The 3 M's of Farmsteading
Spring has arrived on Drystone Ridge and with it comes a new configuration of the 3 M's. That's my list of the three greatest nemeses of farmsteading: manure, mud, and mistakes. This trio is not limited to a season, no, they stalk every day of the year, but the Spring version brings a whole new level of misery and despair.
First there's the rise in temperature. Frozen manure might be unsightly but its not slimy on the bottom of your foot and it doesn't announce your return from the barn with a torrid smell in the air. Sheep is maybe the worst. Those innocent looking pellets hide in the grass and then stick like magnets in soles of your boots and shoes.
And then come the Spring rains that turn the best groomed field into a mud and muck bonanza. Soon you begin dreaming about mud and manure engulfing everything. Finally, you just give up and embrace it. Even the smell becomes almost imperceptible until that blunt speaking friend reminds you that your homeplace stinks to high heaven. (Tip for the week: Try to put mats or gravel around high traffic areas such as shelters, water and feeding troughs, and gates. Otherwise, once solid ground will quickly turn to a bottomless quicksand of mud. When summer drought comes, that sinkhole will turn into Grand Canyon-like craters as hard as concrete and destined for a human foot or animal hoof disaster.)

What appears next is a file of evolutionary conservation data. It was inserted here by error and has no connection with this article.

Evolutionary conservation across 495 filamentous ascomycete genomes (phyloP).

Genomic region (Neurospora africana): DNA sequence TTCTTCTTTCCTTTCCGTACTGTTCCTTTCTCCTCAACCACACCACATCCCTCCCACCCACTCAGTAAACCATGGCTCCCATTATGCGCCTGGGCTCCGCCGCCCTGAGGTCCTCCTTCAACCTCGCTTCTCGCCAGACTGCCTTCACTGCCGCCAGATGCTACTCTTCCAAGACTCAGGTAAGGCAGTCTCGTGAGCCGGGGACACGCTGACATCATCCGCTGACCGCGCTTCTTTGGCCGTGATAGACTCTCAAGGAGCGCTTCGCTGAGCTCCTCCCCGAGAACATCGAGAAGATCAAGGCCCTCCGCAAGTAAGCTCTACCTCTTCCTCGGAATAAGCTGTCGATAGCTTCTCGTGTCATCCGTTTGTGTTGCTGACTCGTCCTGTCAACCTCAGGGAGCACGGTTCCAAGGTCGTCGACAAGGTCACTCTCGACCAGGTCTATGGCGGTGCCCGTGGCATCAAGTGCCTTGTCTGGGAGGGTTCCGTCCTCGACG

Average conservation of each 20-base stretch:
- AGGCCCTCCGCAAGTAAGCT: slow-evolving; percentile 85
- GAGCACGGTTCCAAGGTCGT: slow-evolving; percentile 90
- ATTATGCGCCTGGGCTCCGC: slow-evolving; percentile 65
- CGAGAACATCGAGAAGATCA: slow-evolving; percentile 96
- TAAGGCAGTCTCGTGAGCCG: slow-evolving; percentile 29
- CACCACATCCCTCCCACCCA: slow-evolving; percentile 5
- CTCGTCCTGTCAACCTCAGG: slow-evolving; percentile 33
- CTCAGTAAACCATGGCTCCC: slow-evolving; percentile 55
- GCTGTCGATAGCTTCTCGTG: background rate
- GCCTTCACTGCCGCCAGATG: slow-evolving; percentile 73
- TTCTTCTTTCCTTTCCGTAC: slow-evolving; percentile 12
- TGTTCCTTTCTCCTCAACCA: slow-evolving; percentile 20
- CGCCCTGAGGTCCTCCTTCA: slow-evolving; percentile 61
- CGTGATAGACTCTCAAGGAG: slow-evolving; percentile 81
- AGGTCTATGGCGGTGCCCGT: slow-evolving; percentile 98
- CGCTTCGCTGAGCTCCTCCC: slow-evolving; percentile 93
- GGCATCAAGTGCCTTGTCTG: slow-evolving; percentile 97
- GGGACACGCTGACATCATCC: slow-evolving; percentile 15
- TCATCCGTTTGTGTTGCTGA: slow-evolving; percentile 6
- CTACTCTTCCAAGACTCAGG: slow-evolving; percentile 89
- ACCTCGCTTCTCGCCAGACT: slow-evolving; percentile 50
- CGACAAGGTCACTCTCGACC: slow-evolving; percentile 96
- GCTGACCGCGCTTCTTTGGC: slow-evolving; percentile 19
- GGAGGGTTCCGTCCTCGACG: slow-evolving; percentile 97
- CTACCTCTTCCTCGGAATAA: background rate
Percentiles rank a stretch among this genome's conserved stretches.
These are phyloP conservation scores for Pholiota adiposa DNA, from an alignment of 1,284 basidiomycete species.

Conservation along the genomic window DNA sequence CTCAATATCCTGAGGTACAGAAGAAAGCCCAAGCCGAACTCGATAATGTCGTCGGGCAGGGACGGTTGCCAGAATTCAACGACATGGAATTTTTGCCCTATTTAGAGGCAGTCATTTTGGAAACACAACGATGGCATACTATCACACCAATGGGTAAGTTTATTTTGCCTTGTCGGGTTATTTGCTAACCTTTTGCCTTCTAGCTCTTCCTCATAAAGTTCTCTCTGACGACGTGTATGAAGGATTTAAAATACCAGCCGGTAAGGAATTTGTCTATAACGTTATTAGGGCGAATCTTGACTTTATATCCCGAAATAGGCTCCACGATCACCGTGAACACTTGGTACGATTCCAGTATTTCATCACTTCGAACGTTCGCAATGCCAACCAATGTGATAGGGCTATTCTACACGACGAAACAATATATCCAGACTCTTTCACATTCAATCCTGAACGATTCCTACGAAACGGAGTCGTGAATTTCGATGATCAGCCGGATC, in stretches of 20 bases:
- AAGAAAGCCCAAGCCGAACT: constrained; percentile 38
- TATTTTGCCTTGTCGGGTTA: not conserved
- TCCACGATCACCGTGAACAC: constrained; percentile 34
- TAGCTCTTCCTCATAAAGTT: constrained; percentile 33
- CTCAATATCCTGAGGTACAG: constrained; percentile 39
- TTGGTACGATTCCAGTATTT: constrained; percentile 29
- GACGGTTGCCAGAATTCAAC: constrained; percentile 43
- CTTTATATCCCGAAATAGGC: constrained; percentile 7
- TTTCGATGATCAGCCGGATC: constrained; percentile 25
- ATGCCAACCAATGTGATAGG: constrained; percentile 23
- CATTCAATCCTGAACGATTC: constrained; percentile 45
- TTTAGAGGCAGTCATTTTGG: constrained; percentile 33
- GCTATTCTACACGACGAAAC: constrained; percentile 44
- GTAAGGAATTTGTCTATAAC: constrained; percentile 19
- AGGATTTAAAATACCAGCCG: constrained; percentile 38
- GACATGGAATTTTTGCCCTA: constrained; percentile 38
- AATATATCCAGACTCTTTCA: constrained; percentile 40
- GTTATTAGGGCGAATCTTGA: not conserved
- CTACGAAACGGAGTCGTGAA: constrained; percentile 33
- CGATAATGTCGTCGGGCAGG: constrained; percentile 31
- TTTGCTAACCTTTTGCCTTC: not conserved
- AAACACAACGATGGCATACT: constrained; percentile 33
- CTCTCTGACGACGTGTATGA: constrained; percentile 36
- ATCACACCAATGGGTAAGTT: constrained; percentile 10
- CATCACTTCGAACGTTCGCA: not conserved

Maybe its because of my preoccupation with the manure and the mud that makes Spring mistakes all the more absent minded. This year, it was leaving a determined ram in a field adjacent to ewes (among many others). They say, love will find a way, but that wasn't the time or pairing called for in our carefully planned breeding program. So, for every photo of our green fields and cute mild mannered animals, just remember that there are twice as many that we could have posted of manure, mud, mistakes, and the fourth and culminating M, mayhem.
And that's diary entry #1- April 20, 2020 of real farm life this week.